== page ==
Given that reality, Rulli is the first to admit that he “would be such a mess” if it weren’t for the sacrament of reconciliation — a topic to which he devotes three chapters in the book. These “adventures in confession,” as he calls them, get him refocused and reenergized to live his Catholic faith. And, he wants others to understand the value the sacrament can bring to their own spiritual lives.

“It’s kind of like when you find a great diet tip, you tell people. If you find something of great value, you want to share it,” he said. “To me, if you take [confession] away, I’m screwed. . . . It’s such an essential part of my life — spiritually and psychologically.

“At the end of the day, it’s another one of those things I emphasize so much because, if I only tell you the stories of what a screw-up I am, and I just leave it at that, you might think that I sin and I don’t care. I’m saying, no, I sin, and I wish I didn’t. But because I do, then I guess the good that comes out of that is me talking about confession.”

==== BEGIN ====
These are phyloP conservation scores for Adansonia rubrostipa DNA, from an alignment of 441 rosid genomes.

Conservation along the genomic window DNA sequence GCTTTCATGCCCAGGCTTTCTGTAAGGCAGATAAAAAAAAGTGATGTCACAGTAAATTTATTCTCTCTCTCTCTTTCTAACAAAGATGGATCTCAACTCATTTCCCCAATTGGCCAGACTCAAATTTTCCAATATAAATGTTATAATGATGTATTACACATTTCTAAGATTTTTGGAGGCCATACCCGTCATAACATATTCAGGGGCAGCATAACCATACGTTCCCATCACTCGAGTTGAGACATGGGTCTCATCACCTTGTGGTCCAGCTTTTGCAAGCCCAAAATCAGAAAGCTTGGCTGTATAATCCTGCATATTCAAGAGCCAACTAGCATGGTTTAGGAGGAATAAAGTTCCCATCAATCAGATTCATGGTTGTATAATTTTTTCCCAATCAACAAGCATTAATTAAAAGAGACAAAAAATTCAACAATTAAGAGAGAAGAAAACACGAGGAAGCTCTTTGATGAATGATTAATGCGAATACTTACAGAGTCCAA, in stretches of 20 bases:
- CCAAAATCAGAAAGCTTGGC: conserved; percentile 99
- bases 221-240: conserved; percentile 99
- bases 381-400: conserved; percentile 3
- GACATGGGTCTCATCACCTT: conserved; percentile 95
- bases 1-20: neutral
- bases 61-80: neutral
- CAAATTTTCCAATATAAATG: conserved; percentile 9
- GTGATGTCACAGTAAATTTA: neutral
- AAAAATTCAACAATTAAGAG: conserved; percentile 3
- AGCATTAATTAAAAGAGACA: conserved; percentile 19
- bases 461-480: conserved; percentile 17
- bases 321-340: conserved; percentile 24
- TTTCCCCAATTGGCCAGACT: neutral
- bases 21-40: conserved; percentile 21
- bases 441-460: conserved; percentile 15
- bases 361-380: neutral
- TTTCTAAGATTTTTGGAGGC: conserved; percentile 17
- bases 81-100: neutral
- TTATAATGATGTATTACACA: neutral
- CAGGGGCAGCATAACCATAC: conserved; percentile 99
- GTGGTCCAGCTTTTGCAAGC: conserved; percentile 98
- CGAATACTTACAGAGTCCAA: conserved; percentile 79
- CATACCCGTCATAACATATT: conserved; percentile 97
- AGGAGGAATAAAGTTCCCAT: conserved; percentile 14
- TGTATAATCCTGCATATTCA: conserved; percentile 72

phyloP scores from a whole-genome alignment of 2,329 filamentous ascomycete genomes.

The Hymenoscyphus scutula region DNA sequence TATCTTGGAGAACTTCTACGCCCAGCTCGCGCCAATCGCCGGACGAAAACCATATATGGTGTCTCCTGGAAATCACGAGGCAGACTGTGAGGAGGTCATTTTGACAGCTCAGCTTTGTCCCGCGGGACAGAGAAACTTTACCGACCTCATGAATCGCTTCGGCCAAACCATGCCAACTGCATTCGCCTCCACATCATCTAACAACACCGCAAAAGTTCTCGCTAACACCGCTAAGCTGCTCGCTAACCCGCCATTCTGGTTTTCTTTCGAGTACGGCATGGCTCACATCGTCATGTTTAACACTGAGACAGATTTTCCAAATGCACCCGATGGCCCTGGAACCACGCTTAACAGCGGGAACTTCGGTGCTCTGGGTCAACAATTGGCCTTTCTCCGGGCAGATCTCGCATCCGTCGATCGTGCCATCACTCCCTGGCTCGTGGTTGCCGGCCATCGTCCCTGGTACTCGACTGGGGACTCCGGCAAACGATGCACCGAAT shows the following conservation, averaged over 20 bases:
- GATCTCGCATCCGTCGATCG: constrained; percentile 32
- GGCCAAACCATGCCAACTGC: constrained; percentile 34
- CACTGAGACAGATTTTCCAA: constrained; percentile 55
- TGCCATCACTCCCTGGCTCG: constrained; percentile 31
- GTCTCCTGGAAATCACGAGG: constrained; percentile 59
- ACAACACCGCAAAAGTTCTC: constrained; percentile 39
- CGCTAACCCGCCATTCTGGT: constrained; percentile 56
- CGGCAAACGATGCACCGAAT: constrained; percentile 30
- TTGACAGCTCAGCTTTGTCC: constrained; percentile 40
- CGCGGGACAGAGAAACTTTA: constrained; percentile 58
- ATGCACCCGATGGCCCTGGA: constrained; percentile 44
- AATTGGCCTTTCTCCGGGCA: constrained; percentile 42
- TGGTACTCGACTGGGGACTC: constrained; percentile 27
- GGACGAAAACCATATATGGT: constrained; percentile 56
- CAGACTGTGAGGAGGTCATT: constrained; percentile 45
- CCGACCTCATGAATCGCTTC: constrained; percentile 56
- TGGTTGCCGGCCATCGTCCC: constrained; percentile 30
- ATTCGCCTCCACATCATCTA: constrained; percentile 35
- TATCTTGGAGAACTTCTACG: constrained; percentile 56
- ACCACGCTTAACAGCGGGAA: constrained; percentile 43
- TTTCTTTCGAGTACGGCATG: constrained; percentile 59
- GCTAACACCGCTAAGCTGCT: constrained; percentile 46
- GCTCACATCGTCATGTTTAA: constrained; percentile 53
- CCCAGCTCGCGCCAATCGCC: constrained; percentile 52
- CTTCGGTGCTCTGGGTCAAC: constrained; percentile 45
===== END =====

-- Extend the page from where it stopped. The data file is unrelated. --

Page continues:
Rulli calls the sacrament “one of the best things going on about Catholicism.” And, while “Sinner” is good for a lot of laughs, his hope is that the book encourages some readers — those who rarely, if ever, darken the confessional doorstep — to go to confession.

Local flavor

Rulli grew up attending St. Ambrose in St. Paul (since relocated to Woodbury), went to Hill-Murray School in Maplewood and graduated from St. John’s University in Collegeville. He worked as a reporter and commentator for WCCO-TV and KMSP-TV and hosted and produced “Generation Cross” in Minneapolis from 1998 to 2004. He also is a former columnist for The Catholic Spirit.